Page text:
The MD task, which belongs to the memory and learning domain, was conducted to assess short-term visual detail and visuospatial memory. In the MD task, the participating child was shown a grid with four to eight cards on a page, which was covered after 10 s. The child was then asked to select the same cards from several distractor cards and place the cards in a grid in the same location as previously shown. In total, the MD task consisted of four different trials of increasing complexity. The content raw score, the spatial raw score, and the bonus raw score were recorded. The total raw score is the sum of the content, spatial, and bonus raw scores.
The NM task, which also belongs to the memory and learning domain, was conducted to evaluate memory for organized verbal material. The participating child listened to an age-appropriate story and was then required to recall the story. The child was subsequently asked to answer questions about the missing details from the story. In the cued recall and recognition conditions, a correct response = 1 and an incorrect response = 0. In the free recall condition, a correct response = 2 and an incorrect response = 0.
The Statue task, which belongs to the attention and EF domain, was conducted to assess motor persistence and inhibition. The participating child was required to close his or her eyes and maintain a body position for 75 s. The child was not allowed to move in response to sound distracters during the administration. The researcher made noise, such as knocking on the table twice, to disturb the child's performance at designated times. Body movements, eye openings, and vocalizations were regarded as errors.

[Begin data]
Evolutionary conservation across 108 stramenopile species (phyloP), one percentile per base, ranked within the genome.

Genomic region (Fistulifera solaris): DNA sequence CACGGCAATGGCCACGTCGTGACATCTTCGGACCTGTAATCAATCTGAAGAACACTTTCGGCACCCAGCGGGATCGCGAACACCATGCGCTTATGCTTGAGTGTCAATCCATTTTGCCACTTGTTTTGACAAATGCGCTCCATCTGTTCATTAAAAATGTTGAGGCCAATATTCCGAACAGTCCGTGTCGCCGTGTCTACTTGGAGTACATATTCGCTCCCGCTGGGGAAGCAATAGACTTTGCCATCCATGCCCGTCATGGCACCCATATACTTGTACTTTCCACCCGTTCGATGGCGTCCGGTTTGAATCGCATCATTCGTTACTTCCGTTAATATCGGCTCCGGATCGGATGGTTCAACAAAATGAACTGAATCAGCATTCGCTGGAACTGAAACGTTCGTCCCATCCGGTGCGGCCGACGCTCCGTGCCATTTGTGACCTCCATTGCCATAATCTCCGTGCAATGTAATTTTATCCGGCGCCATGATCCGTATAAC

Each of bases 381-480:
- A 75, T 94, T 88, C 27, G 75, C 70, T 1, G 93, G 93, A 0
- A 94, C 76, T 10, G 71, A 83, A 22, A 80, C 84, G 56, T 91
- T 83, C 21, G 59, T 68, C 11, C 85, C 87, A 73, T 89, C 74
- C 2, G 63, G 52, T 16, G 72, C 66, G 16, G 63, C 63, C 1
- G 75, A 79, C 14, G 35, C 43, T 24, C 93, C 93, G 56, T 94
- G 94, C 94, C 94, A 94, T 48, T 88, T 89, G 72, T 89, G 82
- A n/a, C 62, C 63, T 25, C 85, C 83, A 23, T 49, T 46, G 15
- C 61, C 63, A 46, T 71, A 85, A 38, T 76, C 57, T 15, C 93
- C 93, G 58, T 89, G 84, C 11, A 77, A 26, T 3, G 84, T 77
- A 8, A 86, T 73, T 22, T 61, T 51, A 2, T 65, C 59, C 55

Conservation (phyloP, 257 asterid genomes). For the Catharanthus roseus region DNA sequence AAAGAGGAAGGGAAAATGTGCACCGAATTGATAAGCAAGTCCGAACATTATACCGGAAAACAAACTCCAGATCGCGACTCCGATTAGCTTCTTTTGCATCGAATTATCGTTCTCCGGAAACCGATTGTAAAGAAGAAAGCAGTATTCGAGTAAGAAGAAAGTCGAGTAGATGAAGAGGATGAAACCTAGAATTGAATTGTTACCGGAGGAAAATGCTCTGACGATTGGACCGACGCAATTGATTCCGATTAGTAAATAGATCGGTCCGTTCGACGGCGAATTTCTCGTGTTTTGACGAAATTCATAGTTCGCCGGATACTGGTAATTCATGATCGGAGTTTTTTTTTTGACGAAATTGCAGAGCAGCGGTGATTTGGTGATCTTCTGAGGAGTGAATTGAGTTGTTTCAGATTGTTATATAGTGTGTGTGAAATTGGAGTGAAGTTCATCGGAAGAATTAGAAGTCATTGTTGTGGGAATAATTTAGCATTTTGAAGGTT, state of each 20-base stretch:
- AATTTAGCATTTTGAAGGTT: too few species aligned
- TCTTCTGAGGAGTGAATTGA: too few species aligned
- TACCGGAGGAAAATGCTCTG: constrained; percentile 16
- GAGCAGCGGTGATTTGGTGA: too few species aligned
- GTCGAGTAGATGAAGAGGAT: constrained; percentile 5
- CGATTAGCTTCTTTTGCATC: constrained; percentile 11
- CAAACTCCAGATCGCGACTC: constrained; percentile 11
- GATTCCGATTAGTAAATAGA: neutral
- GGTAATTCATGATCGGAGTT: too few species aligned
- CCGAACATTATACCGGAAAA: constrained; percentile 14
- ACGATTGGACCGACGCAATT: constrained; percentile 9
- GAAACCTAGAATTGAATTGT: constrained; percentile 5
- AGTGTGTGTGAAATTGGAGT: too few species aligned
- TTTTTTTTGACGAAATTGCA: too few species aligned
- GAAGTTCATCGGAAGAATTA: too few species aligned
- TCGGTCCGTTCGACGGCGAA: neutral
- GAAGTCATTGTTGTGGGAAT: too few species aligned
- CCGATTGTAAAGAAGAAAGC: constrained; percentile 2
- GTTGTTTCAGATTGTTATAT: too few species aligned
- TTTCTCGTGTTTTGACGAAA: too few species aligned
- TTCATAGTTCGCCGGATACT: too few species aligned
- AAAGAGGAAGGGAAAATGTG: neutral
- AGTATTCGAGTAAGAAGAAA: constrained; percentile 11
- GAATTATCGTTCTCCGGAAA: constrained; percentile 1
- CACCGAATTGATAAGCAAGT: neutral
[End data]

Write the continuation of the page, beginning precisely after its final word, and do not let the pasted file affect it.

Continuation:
The AR task, which belongs to the social perception domain, was used to evaluate the ability to understand a physical expression that serves as an indicator of emotion (e.g., happy, neutral, and sad). We selected three age-appropriate tasks from the original four tasks. For the first task, the participating child was asked whether two photographs of faces showed the same facial expression. In the second task, he or she was asked to choose two similar facial expression from three or four photographs. For the third task, the participant was asked to select one of four faces that depicted the same effect as a face at the top of the page. The researcher ensured that age-appropriate start points and stop points were used during the administration. The AR total score was calculated, with one point given for a correct response and zero point for an incorrect response.